Saturday, 27 November 2010

Weekend Update – November 27 2010

Europe on the Abyss.

Baltic Dry Index. 2200 +45
LIR Gold Target by 2019: $30,000. Revised.

“We have decided to socialize the private losses of the banking system.”

Professor Nouriel Roubini.

The great Bilderberger “United states of Europe” project in ruins, Europe’s serial bunglers have now mismanaged the Euro crisis to the point where even the bankruptcy of Germany cannot be ruled out. By socialising the private losses of banks, the nation states of Europe are all sequentially falling one after another. Stay long precious metals. What is really falling is fiat money and the financialised crony casino capitalism, bankster and squid economy it bred. Now sensing the ultimate in profits, the great vampire squids have turned on the banksters. A hysterical farce, if it wasn’t so serious as to wreak ruination on the middle class and the poor. While today it’s Europe on the abyss of fiat currency disintegration, Europe’s fall will bring in the fall of all of the fiat currency tokens that pass for modern money. The great Nixonian blunder of August 15, 1971 is entering its death throes. Unfortunately, our deluded leaders and central banksters aren’t yet ready to give up on the corpse of fiat money. And so we blunder along form one attempted fix to another, each fix worse than the one before, as the squids and banksters desperately try to preserve their wealth and position, by socialising the losses and privatising their few remaining profits. But now, the great vampire squids see the end game. Their interests have separated from the dying banksters. They have turned on their former allies, sensing that the existing banking system and fiat money cannot be saved. Within 5 years our fiat currency system will have changed. Will the euro still be with us in December 2011?

"We need only take our heads out of the sand to see clearly that interventionism not only has failed to provide the promised something-for-nothing, but has led to all sorts of undesirable consequences. Indeed, many are just beginning to realize that we are moving towards disaster even though we have been on a wrong heading for decades."

Leonard Read

EU rescue costs start to threaten Germany itself

The escalating debt crisis on the eurozone periphery is starting to contaminate the creditworthiness of Germany and the core states of monetary union.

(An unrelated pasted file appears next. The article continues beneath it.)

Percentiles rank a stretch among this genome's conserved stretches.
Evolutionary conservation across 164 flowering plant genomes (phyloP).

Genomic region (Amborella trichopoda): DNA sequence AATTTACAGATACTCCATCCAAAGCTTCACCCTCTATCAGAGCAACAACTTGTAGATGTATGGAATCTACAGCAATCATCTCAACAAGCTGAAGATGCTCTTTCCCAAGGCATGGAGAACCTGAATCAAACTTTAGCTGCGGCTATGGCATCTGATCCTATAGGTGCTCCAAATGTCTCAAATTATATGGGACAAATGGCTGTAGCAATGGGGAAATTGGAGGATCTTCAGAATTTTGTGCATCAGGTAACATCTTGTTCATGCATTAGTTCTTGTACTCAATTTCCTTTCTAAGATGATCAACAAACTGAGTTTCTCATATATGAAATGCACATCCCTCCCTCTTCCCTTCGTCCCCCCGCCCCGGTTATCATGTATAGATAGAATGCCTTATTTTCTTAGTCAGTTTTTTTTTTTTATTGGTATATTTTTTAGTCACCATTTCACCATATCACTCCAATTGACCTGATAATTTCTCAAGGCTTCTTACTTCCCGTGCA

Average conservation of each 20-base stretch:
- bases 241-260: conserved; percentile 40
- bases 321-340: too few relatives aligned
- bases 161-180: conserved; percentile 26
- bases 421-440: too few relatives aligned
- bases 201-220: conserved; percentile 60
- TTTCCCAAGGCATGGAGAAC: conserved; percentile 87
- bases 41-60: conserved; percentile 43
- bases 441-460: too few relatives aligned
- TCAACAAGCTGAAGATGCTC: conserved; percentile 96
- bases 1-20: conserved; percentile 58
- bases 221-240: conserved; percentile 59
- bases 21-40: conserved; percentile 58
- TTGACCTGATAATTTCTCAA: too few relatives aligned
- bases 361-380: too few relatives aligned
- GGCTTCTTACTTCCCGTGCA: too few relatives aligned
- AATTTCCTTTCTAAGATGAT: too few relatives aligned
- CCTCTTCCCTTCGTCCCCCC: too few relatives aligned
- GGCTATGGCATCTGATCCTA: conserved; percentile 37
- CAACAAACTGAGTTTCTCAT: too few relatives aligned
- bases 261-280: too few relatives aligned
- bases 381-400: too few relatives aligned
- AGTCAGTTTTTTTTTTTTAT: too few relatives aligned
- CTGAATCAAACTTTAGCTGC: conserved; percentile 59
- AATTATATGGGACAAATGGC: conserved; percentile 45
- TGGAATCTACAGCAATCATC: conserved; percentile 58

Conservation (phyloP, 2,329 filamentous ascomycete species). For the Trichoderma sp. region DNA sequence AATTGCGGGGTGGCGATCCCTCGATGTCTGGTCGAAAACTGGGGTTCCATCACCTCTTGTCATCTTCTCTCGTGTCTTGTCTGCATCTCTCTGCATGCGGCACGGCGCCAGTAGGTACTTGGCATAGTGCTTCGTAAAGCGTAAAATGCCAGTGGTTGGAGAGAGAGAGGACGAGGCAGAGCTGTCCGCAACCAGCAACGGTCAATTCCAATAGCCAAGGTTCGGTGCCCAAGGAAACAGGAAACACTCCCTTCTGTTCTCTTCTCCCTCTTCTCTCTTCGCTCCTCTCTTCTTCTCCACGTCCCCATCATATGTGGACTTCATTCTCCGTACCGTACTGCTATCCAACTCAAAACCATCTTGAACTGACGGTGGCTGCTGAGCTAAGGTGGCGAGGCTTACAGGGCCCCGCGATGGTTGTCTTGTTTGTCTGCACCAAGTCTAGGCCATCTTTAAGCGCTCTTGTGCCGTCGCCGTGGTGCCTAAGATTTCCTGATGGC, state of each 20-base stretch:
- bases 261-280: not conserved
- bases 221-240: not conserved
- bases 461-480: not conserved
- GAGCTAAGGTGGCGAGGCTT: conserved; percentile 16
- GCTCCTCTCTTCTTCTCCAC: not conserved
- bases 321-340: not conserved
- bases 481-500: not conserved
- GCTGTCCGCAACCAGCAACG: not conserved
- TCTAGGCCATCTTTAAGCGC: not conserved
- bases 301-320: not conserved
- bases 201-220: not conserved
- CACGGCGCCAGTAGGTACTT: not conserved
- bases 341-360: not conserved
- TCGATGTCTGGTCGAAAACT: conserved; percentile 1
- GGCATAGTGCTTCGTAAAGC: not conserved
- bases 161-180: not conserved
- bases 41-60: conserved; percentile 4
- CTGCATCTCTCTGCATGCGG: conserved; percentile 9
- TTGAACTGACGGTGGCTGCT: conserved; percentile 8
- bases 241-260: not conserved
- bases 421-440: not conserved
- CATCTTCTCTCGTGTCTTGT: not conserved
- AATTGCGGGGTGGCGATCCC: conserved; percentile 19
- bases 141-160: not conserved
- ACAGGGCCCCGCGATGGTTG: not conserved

By Ambrose Evans-Pritchard 6:00AM GMT 26 Nov 2010

Credit default swaps (CDS) measuring risk on German, French and Dutch bonds have surged over recent days, rising significantly above the levels of non-EMU states in Scandinavia.

"Germany cannot keep paying for bail-outs without going bankrupt itself," said Professor Wilhelm Hankel, of Frankfurt University. "This is frightening people. You cannot find a bank safe deposit box in Germany because every single one has already been taken and stuffed with gold and silver. It is like an underground Switzerland within our borders. People have terrible memories of 1948 and 1923 when they lost their savings."

The refrain was picked up this week by German finance minister Wolfgang Schäuble. "We're not swimming in money, we're drowning in debts," he told the Bundestag.

While Germany's public and private debt is not extreme, it is very high for a country on the cusp of an acute ageing crisis. Adjusted for demographics, Germany is already one of the most indebted nations in the world.

Reports that EU officials are hatching plans to double the size of EU's €440bn (£373bn) rescue mechanism have inevitably caused outrage in Germany. Brussels has denied the claims, but the story has refused to die precisely because markets know the European Financial Stability Facility (EFSF) cannot cope with the all too possible event of a triple bail-out for Ireland, Portugal and Spain.

EU leaders hoped this moment would never come when they launched their "shock and awe" fund last May. The pledge alone was supposed to be enough. But EU proposals in late October for creditor "haircuts" have set off capital flight, or a "buyers' strike" in the words of Klaus Regling, head of the EFSF.

Those at the coal-face of the bond markets are certain Portugal will need a rescue. Spain is in danger as yields on 10-year bonds punch to a post-EMU record of 5.2pc.

Axel Weber, Bundesbank chief, seemed to concede this week that Portugal and Spain would need bail-outs when he said that EMU governments may have to put up more money to bolster the fund. "€750bn should be enough. If not, we could increase it. The governments will do what is necessary," he said.

-----"Italy is in a lot of pain," said Stefano di Domizio, from Lombard Street Research. "Bond yields have been going up 10 basis points a day and spreads are now the highest since the launch of EMU. We're talking about €2 trillion of debt so Rome has to tap the market often, and that is the problem."